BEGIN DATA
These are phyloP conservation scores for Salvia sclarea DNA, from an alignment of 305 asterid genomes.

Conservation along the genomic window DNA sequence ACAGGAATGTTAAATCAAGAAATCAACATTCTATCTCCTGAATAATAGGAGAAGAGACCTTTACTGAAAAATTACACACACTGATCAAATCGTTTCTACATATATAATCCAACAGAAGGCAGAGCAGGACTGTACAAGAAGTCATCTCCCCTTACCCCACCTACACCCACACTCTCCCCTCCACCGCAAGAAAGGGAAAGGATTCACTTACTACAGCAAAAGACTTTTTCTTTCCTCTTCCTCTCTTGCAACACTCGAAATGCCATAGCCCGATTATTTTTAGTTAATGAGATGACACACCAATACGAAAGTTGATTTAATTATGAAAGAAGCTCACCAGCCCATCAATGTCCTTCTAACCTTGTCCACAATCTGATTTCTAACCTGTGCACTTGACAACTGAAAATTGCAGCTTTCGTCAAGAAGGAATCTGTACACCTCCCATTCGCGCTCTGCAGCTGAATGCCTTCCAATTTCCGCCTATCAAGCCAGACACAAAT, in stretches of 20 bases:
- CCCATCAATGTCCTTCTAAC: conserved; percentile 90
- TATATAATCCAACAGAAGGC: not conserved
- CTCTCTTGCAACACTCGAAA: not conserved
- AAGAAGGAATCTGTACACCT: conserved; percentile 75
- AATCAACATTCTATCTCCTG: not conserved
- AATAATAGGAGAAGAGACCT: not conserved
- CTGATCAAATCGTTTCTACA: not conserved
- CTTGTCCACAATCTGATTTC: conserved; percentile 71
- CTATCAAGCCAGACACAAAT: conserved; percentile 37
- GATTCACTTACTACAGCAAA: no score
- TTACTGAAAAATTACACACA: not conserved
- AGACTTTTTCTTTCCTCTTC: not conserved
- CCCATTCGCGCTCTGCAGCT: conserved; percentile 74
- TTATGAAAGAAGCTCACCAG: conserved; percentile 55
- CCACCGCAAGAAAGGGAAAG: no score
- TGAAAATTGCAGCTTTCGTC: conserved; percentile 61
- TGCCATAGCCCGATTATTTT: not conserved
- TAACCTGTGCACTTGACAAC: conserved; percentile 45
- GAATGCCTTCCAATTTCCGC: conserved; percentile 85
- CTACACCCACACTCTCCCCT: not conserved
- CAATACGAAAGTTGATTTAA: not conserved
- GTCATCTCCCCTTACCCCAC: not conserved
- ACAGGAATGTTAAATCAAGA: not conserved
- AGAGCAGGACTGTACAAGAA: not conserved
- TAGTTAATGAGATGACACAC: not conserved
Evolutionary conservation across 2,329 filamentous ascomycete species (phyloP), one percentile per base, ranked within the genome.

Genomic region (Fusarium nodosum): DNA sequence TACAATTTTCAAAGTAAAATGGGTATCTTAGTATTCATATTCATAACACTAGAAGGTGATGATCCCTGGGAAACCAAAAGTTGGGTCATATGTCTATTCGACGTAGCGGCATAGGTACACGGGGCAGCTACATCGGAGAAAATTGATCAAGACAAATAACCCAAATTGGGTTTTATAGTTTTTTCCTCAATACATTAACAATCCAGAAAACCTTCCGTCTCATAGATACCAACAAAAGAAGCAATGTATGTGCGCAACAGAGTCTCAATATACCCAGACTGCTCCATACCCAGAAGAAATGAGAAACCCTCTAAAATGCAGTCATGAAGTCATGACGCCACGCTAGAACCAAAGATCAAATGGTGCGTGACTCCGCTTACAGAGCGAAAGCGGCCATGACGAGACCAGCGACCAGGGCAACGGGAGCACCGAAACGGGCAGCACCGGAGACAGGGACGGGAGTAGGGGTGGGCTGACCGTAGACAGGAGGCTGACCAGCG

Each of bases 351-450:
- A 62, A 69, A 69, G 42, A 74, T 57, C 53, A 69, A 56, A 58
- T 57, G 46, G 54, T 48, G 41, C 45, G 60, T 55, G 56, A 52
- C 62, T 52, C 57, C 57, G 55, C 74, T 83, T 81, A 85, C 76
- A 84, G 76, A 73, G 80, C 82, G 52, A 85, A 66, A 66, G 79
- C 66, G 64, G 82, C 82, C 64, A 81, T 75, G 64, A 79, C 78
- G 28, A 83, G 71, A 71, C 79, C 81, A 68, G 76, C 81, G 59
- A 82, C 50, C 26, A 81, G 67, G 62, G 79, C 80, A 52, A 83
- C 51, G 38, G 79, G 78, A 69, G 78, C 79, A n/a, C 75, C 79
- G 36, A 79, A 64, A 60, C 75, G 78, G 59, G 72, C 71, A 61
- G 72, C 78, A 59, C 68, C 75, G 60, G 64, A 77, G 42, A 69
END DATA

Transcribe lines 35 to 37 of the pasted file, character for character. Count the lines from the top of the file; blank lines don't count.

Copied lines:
- C 66, G 64, G 82, C 82, C 64, A 81, T 75, G 64, A 79, C 78
- G 28, A 83, G 71, A 71, C 79, C 81, A 68, G 76, C 81, G 59
- A 82, C 50, C 26, A 81, G 67, G 62, G 79, C 80, A 52, A 83